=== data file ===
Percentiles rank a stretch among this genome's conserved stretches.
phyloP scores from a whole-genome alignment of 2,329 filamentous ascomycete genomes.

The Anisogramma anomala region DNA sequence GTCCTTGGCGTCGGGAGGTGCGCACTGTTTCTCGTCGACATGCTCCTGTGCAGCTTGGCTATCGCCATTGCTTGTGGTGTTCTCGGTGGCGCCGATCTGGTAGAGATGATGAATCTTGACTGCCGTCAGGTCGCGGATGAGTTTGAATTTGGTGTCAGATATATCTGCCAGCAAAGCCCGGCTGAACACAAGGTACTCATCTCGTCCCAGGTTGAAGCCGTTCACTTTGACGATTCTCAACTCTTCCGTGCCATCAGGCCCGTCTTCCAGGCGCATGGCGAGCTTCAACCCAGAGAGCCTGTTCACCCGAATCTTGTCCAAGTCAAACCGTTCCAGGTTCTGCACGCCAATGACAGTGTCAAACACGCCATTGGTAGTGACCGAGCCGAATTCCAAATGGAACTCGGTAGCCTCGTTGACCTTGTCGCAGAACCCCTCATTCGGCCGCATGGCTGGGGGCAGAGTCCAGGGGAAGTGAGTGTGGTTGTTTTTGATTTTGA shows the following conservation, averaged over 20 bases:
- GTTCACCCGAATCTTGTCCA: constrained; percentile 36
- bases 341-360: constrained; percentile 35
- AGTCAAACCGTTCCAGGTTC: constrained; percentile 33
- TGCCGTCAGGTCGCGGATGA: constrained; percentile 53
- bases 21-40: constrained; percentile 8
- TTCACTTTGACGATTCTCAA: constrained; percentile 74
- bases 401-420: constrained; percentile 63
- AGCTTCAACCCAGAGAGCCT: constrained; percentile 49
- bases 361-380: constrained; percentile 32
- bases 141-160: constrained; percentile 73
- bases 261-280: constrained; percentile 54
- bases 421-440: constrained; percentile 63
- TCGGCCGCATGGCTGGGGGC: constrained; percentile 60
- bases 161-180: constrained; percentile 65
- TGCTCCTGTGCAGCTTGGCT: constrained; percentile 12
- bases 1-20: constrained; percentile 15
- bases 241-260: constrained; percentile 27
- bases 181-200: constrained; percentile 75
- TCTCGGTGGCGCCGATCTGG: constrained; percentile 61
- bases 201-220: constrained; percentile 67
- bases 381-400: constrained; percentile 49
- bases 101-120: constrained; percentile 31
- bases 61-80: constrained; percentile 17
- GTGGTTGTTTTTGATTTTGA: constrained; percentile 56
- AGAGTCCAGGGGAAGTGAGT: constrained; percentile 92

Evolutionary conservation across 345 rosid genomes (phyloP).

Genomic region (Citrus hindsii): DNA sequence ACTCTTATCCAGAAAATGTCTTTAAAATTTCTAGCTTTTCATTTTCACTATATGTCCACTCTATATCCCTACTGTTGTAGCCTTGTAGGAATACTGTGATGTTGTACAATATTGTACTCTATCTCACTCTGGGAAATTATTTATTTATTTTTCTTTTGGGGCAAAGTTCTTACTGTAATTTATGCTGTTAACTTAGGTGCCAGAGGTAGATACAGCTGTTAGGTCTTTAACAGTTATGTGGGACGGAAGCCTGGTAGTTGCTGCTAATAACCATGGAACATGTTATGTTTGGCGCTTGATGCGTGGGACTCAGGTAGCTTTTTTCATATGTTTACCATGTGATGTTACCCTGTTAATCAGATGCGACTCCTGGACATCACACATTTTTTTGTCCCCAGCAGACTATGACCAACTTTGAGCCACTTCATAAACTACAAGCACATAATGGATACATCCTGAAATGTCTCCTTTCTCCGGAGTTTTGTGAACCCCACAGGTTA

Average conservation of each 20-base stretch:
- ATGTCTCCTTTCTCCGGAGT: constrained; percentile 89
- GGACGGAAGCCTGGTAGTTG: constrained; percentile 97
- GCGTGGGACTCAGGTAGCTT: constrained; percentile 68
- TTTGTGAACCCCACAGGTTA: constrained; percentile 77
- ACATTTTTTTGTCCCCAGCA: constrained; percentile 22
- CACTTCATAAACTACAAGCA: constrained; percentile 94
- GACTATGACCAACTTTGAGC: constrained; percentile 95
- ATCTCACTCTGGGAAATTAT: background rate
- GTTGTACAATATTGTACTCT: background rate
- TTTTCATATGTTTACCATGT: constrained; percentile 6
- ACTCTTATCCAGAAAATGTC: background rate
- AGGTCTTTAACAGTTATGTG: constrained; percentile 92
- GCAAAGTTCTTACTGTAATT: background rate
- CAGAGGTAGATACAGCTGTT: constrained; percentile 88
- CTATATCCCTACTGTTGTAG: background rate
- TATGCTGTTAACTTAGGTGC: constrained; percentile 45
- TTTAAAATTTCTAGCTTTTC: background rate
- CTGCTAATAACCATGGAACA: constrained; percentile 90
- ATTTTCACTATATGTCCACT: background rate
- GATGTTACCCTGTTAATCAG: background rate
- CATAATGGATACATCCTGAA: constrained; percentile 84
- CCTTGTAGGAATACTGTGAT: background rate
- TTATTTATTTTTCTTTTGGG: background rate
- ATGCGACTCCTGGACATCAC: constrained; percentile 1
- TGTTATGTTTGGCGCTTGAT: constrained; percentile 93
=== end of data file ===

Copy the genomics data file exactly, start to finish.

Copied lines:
Percentiles rank a stretch among this genome's conserved stretches.
phyloP scores from a whole-genome alignment of 2,329 filamentous ascomycete genomes.

The Anisogramma anomala region DNA sequence GTCCTTGGCGTCGGGAGGTGCGCACTGTTTCTCGTCGACATGCTCCTGTGCAGCTTGGCTATCGCCATTGCTTGTGGTGTTCTCGGTGGCGCCGATCTGGTAGAGATGATGAATCTTGACTGCCGTCAGGTCGCGGATGAGTTTGAATTTGGTGTCAGATATATCTGCCAGCAAAGCCCGGCTGAACACAAGGTACTCATCTCGTCCCAGGTTGAAGCCGTTCACTTTGACGATTCTCAACTCTTCCGTGCCATCAGGCCCGTCTTCCAGGCGCATGGCGAGCTTCAACCCAGAGAGCCTGTTCACCCGAATCTTGTCCAAGTCAAACCGTTCCAGGTTCTGCACGCCAATGACAGTGTCAAACACGCCATTGGTAGTGACCGAGCCGAATTCCAAATGGAACTCGGTAGCCTCGTTGACCTTGTCGCAGAACCCCTCATTCGGCCGCATGGCTGGGGGCAGAGTCCAGGGGAAGTGAGTGTGGTTGTTTTTGATTTTGA shows the following conservation, averaged over 20 bases:
- GTTCACCCGAATCTTGTCCA: constrained; percentile 36
- bases 341-360: constrained; percentile 35
- AGTCAAACCGTTCCAGGTTC: constrained; percentile 33
- TGCCGTCAGGTCGCGGATGA: constrained; percentile 53
- bases 21-40: constrained; percentile 8
- TTCACTTTGACGATTCTCAA: constrained; percentile 74
- bases 401-420: constrained; percentile 63
- AGCTTCAACCCAGAGAGCCT: constrained; percentile 49
- bases 361-380: constrained; percentile 32
- bases 141-160: constrained; percentile 73
- bases 261-280: constrained; percentile 54
- bases 421-440: constrained; percentile 63
- TCGGCCGCATGGCTGGGGGC: constrained; percentile 60
- bases 161-180: constrained; percentile 65
- TGCTCCTGTGCAGCTTGGCT: constrained; percentile 12
- bases 1-20: constrained; percentile 15
- bases 241-260: constrained; percentile 27
- bases 181-200: constrained; percentile 75
- TCTCGGTGGCGCCGATCTGG: constrained; percentile 61
- bases 201-220: constrained; percentile 67
- bases 381-400: constrained; percentile 49
- bases 101-120: constrained; percentile 31
- bases 61-80: constrained; percentile 17
- GTGGTTGTTTTTGATTTTGA: constrained; percentile 56
- AGAGTCCAGGGGAAGTGAGT: constrained; percentile 92

Evolutionary conservation across 345 rosid genomes (phyloP).

Genomic region (Citrus hindsii): DNA sequence ACTCTTATCCAGAAAATGTCTTTAAAATTTCTAGCTTTTCATTTTCACTATATGTCCACTCTATATCCCTACTGTTGTAGCCTTGTAGGAATACTGTGATGTTGTACAATATTGTACTCTATCTCACTCTGGGAAATTATTTATTTATTTTTCTTTTGGGGCAAAGTTCTTACTGTAATTTATGCTGTTAACTTAGGTGCCAGAGGTAGATACAGCTGTTAGGTCTTTAACAGTTATGTGGGACGGAAGCCTGGTAGTTGCTGCTAATAACCATGGAACATGTTATGTTTGGCGCTTGATGCGTGGGACTCAGGTAGCTTTTTTCATATGTTTACCATGTGATGTTACCCTGTTAATCAGATGCGACTCCTGGACATCACACATTTTTTTGTCCCCAGCAGACTATGACCAACTTTGAGCCACTTCATAAACTACAAGCACATAATGGATACATCCTGAAATGTCTCCTTTCTCCGGAGTTTTGTGAACCCCACAGGTTA

Average conservation of each 20-base stretch:
- ATGTCTCCTTTCTCCGGAGT: constrained; percentile 89
- GGACGGAAGCCTGGTAGTTG: constrained; percentile 97
- GCGTGGGACTCAGGTAGCTT: constrained; percentile 68
- TTTGTGAACCCCACAGGTTA: constrained; percentile 77
- ACATTTTTTTGTCCCCAGCA: constrained; percentile 22
- CACTTCATAAACTACAAGCA: constrained; percentile 94
- GACTATGACCAACTTTGAGC: constrained; percentile 95
- ATCTCACTCTGGGAAATTAT: background rate
- GTTGTACAATATTGTACTCT: background rate
- TTTTCATATGTTTACCATGT: constrained; percentile 6
- ACTCTTATCCAGAAAATGTC: background rate
- AGGTCTTTAACAGTTATGTG: constrained; percentile 92
- GCAAAGTTCTTACTGTAATT: background rate
- CAGAGGTAGATACAGCTGTT: constrained; percentile 88
- CTATATCCCTACTGTTGTAG: background rate
- TATGCTGTTAACTTAGGTGC: constrained; percentile 45
- TTTAAAATTTCTAGCTTTTC: background rate
- CTGCTAATAACCATGGAACA: constrained; percentile 90
- ATTTTCACTATATGTCCACT: background rate
- GATGTTACCCTGTTAATCAG: background rate
- CATAATGGATACATCCTGAA: constrained; percentile 84
- CCTTGTAGGAATACTGTGAT: background rate
- TTATTTATTTTTCTTTTGGG: background rate
- ATGCGACTCCTGGACATCAC: constrained; percentile 1
- TGTTATGTTTGGCGCTTGAT: constrained; percentile 93